Zimbabwe’s first post-independence president and q key member of his country’s fight against colonial rule, Canaan Banana, has died.


Mr Banana, 67, died from cancer after treatment in South African hospitals.

In a televised announcement, President Robert Mugabe described Mr Banana as “a rare gift to our nation”.

He mentioned the former Methodist minister’s bravery standing up to white racism in the 1970s and his political activism early in his career.

“For that he paid the price and had to endure repeated years in prison and solitary confinement. He never balked; he never compromised right up to 1980, the year of our Independence,” Mr Mugabe said.

Mr Banana was president from 1980 to 1987, but fell into disrepute after he left office.

In 1988, Zimbabwe was gripped by his trial, in which a string of ex-employees claimed Mr Banana had sexually abused them.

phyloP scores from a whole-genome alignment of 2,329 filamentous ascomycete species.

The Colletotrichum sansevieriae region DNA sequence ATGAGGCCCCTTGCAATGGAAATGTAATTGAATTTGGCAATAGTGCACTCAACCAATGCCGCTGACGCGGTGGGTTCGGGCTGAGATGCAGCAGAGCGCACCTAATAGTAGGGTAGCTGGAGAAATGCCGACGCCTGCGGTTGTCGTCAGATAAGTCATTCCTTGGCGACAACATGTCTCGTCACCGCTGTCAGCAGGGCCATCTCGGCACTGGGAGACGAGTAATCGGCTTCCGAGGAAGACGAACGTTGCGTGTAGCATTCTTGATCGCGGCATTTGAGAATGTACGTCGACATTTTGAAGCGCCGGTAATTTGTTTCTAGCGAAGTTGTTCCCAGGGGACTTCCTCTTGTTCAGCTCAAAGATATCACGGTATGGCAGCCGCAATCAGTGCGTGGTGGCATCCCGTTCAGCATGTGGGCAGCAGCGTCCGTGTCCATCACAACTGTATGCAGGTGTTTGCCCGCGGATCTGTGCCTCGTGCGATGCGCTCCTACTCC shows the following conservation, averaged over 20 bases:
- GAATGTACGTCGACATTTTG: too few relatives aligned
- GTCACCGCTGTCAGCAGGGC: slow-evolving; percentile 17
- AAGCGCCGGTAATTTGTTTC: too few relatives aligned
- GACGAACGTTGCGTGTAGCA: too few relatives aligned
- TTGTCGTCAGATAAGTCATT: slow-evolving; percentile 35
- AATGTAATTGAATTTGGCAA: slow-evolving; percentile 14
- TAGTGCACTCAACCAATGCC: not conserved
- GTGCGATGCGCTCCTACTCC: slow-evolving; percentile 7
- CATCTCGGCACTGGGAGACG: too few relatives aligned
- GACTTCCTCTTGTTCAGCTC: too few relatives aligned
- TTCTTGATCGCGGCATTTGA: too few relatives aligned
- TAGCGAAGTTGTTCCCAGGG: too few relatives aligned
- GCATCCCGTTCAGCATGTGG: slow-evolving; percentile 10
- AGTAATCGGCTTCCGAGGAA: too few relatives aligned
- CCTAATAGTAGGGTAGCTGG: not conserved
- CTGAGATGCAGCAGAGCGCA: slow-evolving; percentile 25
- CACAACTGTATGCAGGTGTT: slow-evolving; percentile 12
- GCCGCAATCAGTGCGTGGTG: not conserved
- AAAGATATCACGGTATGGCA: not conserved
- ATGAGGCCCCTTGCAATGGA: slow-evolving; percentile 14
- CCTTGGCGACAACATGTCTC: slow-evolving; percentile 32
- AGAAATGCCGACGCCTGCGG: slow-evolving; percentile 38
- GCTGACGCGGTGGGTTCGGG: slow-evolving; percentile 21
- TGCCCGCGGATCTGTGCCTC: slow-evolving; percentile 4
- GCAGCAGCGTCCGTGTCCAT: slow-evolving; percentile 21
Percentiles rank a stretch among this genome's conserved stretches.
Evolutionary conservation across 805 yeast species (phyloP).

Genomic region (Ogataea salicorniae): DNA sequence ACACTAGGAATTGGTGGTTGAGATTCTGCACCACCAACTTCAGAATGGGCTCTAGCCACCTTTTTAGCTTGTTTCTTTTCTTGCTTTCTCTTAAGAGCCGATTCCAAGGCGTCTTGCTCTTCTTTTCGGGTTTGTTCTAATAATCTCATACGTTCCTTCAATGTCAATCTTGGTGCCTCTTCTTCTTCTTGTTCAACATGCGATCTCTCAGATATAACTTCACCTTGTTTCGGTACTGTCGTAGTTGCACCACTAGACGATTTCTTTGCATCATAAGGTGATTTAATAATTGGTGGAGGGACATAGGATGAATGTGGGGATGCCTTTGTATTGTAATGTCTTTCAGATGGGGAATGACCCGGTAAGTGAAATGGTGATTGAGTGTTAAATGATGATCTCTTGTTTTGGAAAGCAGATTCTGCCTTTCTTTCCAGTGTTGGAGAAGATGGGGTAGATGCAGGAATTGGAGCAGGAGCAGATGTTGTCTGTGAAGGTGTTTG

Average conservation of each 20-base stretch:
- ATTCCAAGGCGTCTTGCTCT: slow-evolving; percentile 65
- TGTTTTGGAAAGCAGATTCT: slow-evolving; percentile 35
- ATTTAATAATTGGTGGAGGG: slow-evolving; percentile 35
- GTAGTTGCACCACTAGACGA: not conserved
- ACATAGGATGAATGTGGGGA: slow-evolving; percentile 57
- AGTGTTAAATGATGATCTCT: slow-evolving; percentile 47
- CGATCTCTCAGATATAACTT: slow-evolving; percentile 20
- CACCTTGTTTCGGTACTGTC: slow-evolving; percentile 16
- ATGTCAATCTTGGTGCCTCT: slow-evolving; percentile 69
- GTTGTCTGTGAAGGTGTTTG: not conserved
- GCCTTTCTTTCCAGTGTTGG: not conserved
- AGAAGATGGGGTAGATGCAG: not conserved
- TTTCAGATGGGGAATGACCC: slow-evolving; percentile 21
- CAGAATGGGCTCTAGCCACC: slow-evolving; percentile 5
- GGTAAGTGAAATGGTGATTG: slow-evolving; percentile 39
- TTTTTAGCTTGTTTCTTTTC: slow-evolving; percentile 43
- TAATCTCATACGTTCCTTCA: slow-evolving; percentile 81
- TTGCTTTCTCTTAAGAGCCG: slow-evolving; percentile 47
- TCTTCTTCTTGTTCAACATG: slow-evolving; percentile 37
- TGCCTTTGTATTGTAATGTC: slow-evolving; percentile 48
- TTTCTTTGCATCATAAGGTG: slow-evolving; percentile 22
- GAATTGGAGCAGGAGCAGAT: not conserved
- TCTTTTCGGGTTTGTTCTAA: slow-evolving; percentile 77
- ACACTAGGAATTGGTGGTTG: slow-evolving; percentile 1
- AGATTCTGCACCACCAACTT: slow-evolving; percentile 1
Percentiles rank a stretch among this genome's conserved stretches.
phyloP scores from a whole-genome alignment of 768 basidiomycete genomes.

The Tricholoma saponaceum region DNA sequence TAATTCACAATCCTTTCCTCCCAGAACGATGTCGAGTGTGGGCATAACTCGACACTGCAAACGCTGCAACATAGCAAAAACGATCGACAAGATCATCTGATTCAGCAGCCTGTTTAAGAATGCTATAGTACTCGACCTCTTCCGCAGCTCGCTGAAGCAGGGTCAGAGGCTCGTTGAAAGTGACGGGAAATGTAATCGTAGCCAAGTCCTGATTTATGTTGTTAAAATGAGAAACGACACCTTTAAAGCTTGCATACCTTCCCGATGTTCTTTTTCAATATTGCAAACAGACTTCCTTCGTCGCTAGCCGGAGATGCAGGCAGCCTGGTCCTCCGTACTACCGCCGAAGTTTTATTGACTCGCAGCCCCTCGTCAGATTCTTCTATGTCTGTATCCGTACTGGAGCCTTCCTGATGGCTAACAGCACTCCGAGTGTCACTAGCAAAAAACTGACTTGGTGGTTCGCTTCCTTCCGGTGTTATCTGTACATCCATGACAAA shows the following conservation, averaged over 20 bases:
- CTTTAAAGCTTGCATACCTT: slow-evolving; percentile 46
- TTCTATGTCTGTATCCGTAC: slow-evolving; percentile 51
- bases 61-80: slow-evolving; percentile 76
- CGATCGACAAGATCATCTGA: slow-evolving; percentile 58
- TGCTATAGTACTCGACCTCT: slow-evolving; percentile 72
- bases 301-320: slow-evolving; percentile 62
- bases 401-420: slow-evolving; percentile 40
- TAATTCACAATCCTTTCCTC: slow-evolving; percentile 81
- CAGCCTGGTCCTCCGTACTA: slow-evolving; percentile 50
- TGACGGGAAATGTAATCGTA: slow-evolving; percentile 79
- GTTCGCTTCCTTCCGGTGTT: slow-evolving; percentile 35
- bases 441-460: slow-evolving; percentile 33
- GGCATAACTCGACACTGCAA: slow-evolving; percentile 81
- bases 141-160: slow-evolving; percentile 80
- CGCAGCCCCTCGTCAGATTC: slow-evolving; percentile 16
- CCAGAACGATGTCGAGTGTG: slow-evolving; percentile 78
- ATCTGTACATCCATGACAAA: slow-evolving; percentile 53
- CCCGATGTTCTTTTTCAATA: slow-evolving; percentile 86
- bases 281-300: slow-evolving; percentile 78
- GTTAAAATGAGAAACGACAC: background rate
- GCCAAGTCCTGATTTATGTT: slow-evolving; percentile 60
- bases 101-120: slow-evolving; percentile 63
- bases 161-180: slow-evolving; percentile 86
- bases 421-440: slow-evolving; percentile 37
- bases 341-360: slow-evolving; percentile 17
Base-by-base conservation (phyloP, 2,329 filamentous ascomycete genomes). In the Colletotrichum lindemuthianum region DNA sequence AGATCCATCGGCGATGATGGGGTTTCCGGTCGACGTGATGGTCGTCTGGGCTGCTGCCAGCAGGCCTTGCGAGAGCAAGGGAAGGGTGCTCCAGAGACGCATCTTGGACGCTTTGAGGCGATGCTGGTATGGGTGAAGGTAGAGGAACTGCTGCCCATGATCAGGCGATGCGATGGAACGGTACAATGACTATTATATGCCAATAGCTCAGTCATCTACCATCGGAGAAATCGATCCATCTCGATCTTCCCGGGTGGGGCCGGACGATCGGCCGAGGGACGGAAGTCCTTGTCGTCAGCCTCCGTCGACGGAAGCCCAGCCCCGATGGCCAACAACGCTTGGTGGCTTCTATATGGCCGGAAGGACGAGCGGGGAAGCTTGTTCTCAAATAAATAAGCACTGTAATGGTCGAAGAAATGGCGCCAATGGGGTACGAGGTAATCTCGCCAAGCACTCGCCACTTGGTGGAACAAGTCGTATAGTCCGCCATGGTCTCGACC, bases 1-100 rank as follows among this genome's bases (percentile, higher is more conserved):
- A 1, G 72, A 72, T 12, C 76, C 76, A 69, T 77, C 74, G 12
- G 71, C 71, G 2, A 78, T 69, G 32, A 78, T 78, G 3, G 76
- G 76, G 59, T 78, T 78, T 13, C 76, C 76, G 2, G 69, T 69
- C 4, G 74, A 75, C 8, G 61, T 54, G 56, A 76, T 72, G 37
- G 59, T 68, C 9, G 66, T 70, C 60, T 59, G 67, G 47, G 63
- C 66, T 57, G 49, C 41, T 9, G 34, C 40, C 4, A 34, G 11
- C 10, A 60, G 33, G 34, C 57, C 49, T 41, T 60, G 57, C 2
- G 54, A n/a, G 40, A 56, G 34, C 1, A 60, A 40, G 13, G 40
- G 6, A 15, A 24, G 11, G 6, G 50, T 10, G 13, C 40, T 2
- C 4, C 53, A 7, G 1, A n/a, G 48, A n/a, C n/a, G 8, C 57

Witnesses described how Mr Banana had invited them into his library where they played cards, had drinks and listened to music.

Mr Banana denied the charges as a “malicious vendetta” and politically motivated, but was found guilty and sentenced to 10 years jail, nine of which were suspended.

Canaan Banana was vice president of the African National Council (ANC) in Rhodesia, before becoming president when it was a largely ceremonial post.

In 1987 Mr Banana ceded the presidency to the then Prime Minister Robert Mugabe, who became the executive leader.

Although he largely stayed out of the public limelight after leaving prison, Mr Banana became involved in public debates where he bemoaned the political crisis, which has wreaked Zimbabwe since the late 1990s.

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